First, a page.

More and more journalists are either facing layoffs or zero-job market around the world. Some of them take their passion online and start their own publications. Research project "Sustainable Business Models for Journalism" has interviewed these brave journos that have actually made the move to entrepreneurship _and_ are making living out of it. 30 very different cases from around the world - from international success stories (ArsTechnica) to small hyperlocal sites serving just 10.000 strong communities (DavidsonNews). What are the key elements for sustainability and how they are building a whole new ecosystem of news? The future of journalism is not built on grants, 401k's or VC funding. It's built on single individuals that are not afraid of long hours and wearing multiple hats.
Brand journalism is often defined by what it isn’t. It’s not just blogging, it’s not PR, but it isn’t traditional reporting either. This session will focus not only on defining brand journalism, but also will go in-depth on what brand journalism looks like in action, how organizations can incorporate editorial practices and how traditional journalists can make the shift. MarketingProfs Chief Content Officer Ann Handley will sit down with Twitter’s Editorial Director Karen Wickre, Eloqua’s in-house reporter Jesse Noyes and Erica Swallow of Southern Swallow Productions to discuss what adaptations need to be made in corporate environments, how to mitigate bias, and what policies you should institute to ensure the emerging practice’s integrity. It’s brand journalism, with a real world emphasis. This session is sponsored by Eloqua.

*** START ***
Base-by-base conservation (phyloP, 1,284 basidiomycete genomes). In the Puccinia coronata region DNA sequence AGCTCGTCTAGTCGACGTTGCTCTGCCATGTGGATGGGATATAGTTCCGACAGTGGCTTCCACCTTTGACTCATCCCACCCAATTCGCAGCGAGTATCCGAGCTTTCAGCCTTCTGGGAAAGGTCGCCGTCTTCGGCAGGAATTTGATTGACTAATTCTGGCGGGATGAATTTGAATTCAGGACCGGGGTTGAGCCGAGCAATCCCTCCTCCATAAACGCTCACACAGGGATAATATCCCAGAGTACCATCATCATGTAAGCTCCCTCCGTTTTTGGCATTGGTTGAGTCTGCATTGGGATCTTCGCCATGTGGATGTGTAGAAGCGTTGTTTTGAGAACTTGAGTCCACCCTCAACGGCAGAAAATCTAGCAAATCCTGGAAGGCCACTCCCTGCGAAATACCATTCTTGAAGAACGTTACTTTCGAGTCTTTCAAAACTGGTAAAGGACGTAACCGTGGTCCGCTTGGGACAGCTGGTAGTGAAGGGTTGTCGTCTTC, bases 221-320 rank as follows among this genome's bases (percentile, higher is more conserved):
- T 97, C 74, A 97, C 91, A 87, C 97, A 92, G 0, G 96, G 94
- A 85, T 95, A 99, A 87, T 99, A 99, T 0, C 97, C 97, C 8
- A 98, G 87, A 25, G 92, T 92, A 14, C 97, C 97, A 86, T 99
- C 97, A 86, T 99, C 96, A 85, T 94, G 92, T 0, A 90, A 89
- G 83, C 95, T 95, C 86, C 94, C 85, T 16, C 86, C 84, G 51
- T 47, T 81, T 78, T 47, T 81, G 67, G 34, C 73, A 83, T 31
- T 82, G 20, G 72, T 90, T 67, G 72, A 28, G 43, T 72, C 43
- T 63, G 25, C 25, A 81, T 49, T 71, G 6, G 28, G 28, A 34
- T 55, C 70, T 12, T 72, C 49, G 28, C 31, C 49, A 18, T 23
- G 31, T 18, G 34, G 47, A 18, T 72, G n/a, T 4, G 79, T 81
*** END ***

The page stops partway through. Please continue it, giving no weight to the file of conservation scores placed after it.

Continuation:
An NFL star live tweets his own traffic stop. An accidental DM reveals a shocking trade rumor. Instead of press releases, Tiger Woods breaks news about Tiger Woods by having @TigerWoods share a link to TigerWoods.com. These are just a few examples of sports stars bypassing traditional media outlets to tell their stories directly to fans. Athletes and teams no longer just control the message, they can be their own messenger. So what is a sports reporter to do? In an era of real-time box scores and self-created scoops, has the role of the traditional reporter doing locker room interviews and post-game recaps become irrelevant? Two respected and highly engaged sports journalists discuss how the immediacy and reach of Twitter have changed the very nature of their jobs—and how sports media must adapt to the "always on" world.
Journalism's future hinges on one thing, and it's not content, readers or devices. It's money. Producing stories, no matter what the form, takes money, and now journalists and media entrepreneurs alike must figure out how to make a product that serves the public and meets the bottom line. Our collection of editors, designers and entrepreneurs will talk about getting past any misgivings about the business side of journalism, and thinking creatively about products, events and partnerships off news.